Another one I've used, that's cheap, was Rod & Staff's Counting With Numbers, but that is preK-ish counting. It's fun and cheap, but it'd be easier than EM.

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You can see the programs we dabble with in my siggie. Hands down the best math for DS3 (will be four in August) is Singapore Essentials K. He loves it! He also *really* likes playing with the cuisennaire rods for Miquon but we're not fully implementing the Miquon program with him yet. It looks GREAT for the K-1st age group though. :)

 

:iagree: this worked really well for us with my 2nd ds.

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We've thoroughly enjoyed Saxon K in our home at that age. Some of it they already know, but they don't care because they get to play with manipulatives and spend time with me. The lesson is over in 5-10 minutes and then they play with the manipulatives for a little while longer.

 

Bit of a transition to Saxon 1 though, with the worksheets. I wouldn't think of doing Saxon 1 with a 3yo. My 5yo will transition into Saxon 1 this next year in K after she finishes Saxon K...I think it's incredibly important to get a child's handwriting into a comfortable range before going in for the worksheets, so we put a lot of focus on penmanship in Pre-K and K so they can transition easier.

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We've thoroughly enjoyed Saxon K in our home at that age. Some of it they already know, but they don't care because they get to play with manipulatives and spend time with me. The lesson is over in 5-10 minutes and then they play with the manipulatives for a little while longer.

 

Bit of a transition to Saxon 1 though, with the worksheets. I wouldn't think of doing Saxon 1 with a 3yo.

 

I completely agree with this. Saxon K was a nice daily lesson for my 3yo who was at a similar stage to yours - it didn't really teach her anything new, but she enjoyed it all the same. However, we finished it up in about half of the time because of her math appetite.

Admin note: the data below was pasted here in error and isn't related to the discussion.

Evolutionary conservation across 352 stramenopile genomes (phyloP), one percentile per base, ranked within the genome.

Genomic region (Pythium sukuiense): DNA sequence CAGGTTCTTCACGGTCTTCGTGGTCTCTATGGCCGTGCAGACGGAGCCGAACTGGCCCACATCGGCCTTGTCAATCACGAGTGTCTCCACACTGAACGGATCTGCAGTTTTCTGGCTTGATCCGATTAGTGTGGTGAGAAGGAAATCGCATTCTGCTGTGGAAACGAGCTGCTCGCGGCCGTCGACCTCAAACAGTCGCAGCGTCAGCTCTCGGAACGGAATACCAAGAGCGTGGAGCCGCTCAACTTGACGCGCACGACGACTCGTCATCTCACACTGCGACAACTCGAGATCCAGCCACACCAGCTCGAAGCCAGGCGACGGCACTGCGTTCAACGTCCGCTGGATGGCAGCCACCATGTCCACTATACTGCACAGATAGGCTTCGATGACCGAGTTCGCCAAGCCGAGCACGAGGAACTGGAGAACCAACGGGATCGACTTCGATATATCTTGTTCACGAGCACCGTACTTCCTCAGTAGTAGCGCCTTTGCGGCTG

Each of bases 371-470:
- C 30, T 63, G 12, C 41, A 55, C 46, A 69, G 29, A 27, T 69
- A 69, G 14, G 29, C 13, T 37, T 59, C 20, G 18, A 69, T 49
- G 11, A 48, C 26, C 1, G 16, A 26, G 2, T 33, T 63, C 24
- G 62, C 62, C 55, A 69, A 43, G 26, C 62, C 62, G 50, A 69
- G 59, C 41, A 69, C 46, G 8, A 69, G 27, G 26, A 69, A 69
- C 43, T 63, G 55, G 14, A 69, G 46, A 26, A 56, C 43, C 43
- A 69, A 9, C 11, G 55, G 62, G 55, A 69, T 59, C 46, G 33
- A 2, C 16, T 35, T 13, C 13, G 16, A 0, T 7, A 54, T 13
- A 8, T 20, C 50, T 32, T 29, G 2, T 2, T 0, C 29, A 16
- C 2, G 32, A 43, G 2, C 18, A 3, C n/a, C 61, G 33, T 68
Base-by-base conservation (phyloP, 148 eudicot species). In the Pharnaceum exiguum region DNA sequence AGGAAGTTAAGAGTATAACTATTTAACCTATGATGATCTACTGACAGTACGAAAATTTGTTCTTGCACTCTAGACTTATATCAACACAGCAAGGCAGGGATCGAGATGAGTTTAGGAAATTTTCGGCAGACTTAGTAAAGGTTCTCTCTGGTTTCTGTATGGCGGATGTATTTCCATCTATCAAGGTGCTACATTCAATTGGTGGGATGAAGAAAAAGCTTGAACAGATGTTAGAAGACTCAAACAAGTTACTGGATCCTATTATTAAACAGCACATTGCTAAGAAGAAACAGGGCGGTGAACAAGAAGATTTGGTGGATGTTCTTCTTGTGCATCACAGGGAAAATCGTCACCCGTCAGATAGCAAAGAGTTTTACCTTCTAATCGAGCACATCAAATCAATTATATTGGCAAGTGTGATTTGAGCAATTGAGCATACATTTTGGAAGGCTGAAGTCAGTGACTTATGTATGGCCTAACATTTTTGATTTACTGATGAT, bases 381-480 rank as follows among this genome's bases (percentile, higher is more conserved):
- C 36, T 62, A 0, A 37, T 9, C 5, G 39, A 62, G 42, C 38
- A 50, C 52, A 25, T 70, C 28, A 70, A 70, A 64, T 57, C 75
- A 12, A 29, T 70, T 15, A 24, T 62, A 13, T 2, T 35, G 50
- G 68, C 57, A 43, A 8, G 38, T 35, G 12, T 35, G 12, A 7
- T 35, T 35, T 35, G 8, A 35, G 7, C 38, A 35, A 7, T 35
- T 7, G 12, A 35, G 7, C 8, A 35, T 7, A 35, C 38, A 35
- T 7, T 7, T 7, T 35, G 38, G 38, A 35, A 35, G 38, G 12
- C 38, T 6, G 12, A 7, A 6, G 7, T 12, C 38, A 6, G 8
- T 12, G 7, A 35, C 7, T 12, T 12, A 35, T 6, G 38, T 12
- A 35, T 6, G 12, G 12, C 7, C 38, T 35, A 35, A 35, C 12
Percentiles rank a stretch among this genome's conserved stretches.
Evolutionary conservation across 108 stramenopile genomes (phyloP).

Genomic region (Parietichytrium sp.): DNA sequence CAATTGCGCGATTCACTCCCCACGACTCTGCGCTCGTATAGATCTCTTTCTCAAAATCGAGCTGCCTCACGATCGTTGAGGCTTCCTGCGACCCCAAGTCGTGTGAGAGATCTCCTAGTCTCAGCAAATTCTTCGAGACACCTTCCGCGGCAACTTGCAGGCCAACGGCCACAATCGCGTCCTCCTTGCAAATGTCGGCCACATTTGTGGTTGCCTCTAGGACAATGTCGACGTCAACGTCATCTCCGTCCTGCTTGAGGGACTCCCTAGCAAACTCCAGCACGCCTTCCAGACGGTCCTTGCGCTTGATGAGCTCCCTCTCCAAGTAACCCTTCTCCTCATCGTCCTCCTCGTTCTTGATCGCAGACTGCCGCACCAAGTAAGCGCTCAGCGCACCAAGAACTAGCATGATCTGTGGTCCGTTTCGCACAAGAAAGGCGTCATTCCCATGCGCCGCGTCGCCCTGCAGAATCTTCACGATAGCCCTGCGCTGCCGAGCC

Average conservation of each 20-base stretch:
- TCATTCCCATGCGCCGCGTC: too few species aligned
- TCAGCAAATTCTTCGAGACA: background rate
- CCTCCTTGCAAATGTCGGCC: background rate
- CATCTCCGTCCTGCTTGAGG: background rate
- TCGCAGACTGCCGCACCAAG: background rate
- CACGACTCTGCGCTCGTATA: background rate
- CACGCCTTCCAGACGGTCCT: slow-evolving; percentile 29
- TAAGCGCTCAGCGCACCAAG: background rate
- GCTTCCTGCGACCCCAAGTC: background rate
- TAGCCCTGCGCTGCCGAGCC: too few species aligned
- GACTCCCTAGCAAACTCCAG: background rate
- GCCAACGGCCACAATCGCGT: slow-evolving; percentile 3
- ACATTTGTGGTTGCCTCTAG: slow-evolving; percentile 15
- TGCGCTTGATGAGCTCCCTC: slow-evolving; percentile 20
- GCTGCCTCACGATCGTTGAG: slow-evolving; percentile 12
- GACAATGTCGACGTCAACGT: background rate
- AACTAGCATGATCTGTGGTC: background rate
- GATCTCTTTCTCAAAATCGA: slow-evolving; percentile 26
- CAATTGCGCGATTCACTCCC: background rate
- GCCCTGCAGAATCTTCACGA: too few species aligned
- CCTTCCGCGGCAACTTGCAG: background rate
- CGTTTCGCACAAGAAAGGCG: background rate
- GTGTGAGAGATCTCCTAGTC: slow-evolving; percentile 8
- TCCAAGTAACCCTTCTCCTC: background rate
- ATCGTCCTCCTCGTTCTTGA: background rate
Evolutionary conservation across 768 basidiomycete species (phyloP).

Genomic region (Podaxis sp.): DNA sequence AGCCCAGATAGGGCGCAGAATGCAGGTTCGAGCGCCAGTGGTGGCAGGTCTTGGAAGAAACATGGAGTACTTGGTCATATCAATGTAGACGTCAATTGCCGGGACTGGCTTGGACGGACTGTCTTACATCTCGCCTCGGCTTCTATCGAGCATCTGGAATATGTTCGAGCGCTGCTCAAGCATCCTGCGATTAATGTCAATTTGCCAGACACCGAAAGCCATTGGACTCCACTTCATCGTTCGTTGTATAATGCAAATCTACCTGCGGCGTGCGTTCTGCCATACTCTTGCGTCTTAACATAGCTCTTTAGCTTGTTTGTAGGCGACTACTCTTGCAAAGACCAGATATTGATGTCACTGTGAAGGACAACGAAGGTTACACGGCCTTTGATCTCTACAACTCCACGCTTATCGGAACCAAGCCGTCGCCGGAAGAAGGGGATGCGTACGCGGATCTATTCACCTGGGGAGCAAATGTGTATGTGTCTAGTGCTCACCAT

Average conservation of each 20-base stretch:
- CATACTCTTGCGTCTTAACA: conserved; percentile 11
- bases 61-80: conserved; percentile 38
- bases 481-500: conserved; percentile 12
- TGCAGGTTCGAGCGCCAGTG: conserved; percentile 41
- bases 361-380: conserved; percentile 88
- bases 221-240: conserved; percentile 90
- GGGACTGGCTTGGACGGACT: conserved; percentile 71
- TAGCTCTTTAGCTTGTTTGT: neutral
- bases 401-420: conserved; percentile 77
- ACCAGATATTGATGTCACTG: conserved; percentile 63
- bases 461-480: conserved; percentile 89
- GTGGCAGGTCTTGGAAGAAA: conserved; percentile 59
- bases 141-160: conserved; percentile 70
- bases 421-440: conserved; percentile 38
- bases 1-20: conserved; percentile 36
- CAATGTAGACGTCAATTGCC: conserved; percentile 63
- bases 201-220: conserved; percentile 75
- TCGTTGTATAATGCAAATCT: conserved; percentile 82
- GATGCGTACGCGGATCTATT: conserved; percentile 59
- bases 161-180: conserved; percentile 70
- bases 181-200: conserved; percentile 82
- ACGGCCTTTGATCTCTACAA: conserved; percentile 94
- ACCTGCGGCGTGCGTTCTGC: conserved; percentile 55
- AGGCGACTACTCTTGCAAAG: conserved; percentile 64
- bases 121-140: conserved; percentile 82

She turned 4 a couple of months ago, at which point I switched to using Miquon Math. I love Miquon Math with her because she doesn't have to write numbers if she doesn't want to (she can use cards or rods) but she gets that "workbook fix" that she seems to need. Go figure. :) There is a pre-K Miquon Math workbook that some use for 3/4 yo children. I used this a bit with my daughter and we enjoyed it.

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My little ones *love* the Singapore Kindergarten Readers set. They don't even know they are learning math!

 

They also sing along to the CC Math Memory Work songs with their older siblings. (We don't do CC as a co-op, but I like this CD.)

 

Lastly, they have enjoyed NumberTales by Scholastic as an early way to master the context of numbers, etc. The teaching guide has reproducibles and lessons that you can do if you so desire.

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I have a two year old that is on the same path as your three year old. We are playing with the Rightstart Abacus right now. We'll start Level A pretty quickly, though I'm mostly doing it already while she is "playing" with the abacus.

 

Take it easy and gently, and don't frustrate her if you can.

 

Susie

momma to 6 daughters (16, 13, 10, 7, 2, and 5 months)